My Husband and the Officiant Were Both Late to Our Wedding
The universe gave me a second chance, and I blew it
My wedding venue was my future mother-in-law’s garden, right beside her in-ground swimming pool. Before my wedding day, she said if it was her wedding, she would say, “I do,” and then gracefully walk down the steps into the swimming pool until she was floating in the neck-deep water. I thought that was weird so I decided against it.
I arrived at her home early on the day of my wedding. My husband-to-be and his cousin/best man had spent the previous night out on the town, drinking who-knows-where. Neither of them was old enough to get into a bar.
My wedding guests began to arrive. They set up casserole dishes and bowls of potato chips in the enclosed porch for my pot luck wedding reception. My maid of honor arrived. She helped me get dressed and watched while I tried to drag a brush through my dirty hair. I hadn’t taken a shower, and a recent bad perm had my brassy hair tangled in unruly knots.
The appointed time of my nuptials grew closer, but two people were missing from the scene: my husband and the justice of the peace. I could see the guests growing restless. They picked at the congealing lasagna and room temperature tuna salad. The potato chips disappeared. People started to ask questions.
“Where is the groom? Why isn’t the justice of the peace here yet? When is the wedding starting? Do you have any more food?” Someone cut into the wedding cake and started serving up slices to the guests.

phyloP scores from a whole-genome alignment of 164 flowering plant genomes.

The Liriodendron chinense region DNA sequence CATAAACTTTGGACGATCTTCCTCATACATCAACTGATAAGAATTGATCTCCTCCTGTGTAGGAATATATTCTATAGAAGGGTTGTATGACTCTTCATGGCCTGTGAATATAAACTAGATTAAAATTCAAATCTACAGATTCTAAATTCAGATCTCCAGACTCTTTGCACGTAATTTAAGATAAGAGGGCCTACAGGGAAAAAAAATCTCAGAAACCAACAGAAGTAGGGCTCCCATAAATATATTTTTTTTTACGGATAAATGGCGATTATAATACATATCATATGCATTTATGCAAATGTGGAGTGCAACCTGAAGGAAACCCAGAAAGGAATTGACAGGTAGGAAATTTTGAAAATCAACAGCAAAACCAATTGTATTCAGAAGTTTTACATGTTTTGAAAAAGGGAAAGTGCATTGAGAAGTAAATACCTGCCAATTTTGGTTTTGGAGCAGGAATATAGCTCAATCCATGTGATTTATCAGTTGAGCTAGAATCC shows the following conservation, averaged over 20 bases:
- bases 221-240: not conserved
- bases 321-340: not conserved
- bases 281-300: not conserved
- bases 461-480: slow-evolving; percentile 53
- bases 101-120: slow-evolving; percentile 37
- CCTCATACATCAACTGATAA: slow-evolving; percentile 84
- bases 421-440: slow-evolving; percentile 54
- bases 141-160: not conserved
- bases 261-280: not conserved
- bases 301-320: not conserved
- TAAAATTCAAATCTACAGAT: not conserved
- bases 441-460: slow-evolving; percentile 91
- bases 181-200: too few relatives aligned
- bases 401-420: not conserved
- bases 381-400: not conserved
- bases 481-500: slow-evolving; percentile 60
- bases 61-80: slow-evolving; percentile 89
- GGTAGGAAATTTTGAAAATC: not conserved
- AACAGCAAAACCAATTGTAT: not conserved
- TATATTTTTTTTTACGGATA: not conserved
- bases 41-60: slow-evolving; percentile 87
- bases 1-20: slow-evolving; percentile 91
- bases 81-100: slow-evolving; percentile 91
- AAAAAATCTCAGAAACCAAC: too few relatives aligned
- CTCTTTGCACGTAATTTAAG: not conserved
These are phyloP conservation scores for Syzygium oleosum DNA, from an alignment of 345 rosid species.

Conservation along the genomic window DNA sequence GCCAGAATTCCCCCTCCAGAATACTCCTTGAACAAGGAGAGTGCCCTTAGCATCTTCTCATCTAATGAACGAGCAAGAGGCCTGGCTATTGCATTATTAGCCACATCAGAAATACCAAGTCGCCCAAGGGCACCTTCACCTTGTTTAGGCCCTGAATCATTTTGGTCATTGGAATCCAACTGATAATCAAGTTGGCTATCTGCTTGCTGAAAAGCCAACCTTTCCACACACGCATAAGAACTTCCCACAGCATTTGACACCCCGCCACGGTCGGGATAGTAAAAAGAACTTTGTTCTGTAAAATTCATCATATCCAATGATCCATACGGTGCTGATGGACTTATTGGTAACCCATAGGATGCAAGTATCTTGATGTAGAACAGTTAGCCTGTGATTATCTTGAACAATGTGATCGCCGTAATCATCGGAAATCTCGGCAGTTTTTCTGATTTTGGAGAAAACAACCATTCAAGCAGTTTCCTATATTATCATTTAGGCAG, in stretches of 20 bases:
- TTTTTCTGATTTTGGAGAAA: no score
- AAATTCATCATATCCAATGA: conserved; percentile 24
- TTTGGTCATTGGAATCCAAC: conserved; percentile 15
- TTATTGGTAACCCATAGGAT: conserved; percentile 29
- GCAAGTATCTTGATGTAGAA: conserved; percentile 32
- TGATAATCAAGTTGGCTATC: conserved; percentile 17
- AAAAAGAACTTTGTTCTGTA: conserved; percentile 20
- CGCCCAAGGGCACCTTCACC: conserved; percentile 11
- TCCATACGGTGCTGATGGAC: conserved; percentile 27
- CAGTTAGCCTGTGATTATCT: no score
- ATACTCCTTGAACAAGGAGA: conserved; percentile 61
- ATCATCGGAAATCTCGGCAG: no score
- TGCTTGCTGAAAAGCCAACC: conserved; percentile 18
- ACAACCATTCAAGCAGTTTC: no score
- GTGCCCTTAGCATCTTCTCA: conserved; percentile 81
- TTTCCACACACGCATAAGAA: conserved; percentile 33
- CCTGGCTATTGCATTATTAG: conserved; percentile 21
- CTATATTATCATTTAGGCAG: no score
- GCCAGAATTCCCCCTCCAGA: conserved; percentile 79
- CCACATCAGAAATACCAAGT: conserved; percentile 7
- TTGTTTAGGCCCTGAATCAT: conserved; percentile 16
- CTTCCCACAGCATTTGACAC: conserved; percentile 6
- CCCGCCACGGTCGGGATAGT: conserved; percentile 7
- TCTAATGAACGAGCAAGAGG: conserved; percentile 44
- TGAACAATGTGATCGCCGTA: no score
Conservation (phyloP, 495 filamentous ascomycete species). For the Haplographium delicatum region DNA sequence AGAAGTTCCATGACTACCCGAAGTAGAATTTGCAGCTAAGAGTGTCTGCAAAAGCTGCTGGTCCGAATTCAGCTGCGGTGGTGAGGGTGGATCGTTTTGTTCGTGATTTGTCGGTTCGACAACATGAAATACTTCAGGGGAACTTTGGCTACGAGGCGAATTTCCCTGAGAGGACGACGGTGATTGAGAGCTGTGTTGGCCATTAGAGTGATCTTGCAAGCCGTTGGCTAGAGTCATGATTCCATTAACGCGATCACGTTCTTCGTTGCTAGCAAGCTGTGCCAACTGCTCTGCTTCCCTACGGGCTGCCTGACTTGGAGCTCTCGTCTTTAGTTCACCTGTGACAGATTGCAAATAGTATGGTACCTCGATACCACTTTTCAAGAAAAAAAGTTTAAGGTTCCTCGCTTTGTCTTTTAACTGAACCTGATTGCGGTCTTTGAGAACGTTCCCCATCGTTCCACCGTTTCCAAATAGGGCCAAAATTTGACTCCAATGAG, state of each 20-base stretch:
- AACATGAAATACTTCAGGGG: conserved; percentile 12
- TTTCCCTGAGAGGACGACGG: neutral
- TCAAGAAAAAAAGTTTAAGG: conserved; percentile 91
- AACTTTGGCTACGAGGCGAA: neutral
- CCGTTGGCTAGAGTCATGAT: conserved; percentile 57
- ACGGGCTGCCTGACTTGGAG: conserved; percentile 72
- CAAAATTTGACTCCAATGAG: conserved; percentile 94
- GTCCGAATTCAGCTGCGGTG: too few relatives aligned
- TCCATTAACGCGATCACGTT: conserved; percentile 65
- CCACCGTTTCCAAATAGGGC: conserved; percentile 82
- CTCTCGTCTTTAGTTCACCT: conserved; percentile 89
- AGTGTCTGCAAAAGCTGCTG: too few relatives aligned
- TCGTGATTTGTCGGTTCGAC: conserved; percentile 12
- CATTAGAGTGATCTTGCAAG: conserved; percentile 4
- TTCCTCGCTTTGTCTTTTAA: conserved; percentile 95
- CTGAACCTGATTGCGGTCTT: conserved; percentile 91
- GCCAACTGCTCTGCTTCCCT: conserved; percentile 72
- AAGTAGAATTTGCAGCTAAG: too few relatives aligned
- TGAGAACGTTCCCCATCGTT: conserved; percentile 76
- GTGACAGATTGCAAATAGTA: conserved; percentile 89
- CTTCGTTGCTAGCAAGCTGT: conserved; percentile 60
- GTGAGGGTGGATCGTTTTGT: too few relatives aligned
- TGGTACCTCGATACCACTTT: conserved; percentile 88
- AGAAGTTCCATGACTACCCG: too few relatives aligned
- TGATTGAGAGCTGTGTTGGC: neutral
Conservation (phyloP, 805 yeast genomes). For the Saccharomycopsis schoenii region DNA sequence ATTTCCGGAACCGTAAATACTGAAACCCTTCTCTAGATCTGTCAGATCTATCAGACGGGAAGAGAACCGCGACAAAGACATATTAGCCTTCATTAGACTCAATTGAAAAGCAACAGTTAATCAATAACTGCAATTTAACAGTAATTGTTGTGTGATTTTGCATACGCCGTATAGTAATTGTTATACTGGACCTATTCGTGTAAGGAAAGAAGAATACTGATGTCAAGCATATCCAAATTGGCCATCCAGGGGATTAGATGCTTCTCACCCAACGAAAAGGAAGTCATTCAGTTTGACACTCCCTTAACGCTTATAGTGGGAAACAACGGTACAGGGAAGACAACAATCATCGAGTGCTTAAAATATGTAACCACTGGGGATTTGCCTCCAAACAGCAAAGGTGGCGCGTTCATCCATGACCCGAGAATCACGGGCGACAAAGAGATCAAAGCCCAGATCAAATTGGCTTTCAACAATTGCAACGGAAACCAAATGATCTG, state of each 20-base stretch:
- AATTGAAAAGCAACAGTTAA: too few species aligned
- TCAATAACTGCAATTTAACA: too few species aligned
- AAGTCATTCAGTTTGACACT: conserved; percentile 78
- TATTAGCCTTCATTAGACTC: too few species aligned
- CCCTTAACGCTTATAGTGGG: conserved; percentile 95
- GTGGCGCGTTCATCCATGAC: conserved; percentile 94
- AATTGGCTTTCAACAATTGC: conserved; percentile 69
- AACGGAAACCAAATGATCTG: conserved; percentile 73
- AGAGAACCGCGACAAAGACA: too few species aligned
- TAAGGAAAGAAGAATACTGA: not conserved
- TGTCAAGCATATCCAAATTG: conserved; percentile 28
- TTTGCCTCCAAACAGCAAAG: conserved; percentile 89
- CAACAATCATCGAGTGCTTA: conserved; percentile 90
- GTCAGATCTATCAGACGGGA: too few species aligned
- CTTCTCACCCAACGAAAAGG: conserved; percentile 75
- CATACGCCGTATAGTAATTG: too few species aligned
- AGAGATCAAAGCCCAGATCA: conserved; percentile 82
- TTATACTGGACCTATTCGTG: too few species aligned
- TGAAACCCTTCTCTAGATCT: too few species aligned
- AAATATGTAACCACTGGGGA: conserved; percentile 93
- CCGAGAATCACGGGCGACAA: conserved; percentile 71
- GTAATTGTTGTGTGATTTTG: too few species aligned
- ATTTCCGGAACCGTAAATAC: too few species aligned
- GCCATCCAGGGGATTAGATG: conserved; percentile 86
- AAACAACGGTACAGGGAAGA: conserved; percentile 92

As I looked out the window for the hundredth time, I saw a blue pickup truck roll into the driveway. The groom had arrived, but there was still no justice of the peace. I paced around the house. Thankfully the guests were confined to the back yard and the sweltering enclosed porch.
My future husband sauntered through the front door with the smell of last night’s booze oozing from his pores. His cousin trailed behind him carrying a bag.
“You’re late,” I said.
“You’re lucky I came at all. My cousin wanted me to run away to New Hampshire,” he replied. He laughed. “I should have listened.” He retreated into a bedroom to change into a borrowed suit and black leather boots.
The justice of the peace still hadn’t arrived by the time the groom was finished getting ready. My maid of honor suggested calling him, but I didn’t want to.
“I’ll do it,” she said. By then, the wedding was three hours late.
When the octogenarian justice of the peace arrived, he insisted he was on time. He wasn’t. It didn’t matter. My wedding cake had been reduced to sad crumbs and melted frosting. Some guests had already gone home. My ill-fitting white party dress was soaked in sweat.
We rushed to the garden and repeated our vows in front of the guests who’d made it that far. Then we went into the enclosed porch, and I tried to find something to eat that hadn’t turned rancid while my new husband drank himself into a stupor in another room.
Here’s what I learned from the experience. When the universe gives you a gift, accept it. During the entire time I waited for my husband to arrive, I wasn’t afraid he wouldn't show up. I was afraid he would. I had hours and hours to bail on the wedding, but I didn’t.
That’s why I refused to call the tardy justice of the peace. I was secretly hoping he would never arrive, and I wasn’t pleased when my maid of honor insisted upon calling him on my behalf. I’m still bitter — mostly at myself for not taking the perfect opportunity to run and partly because I didn’t even get a piece of wedding cake for my troubles.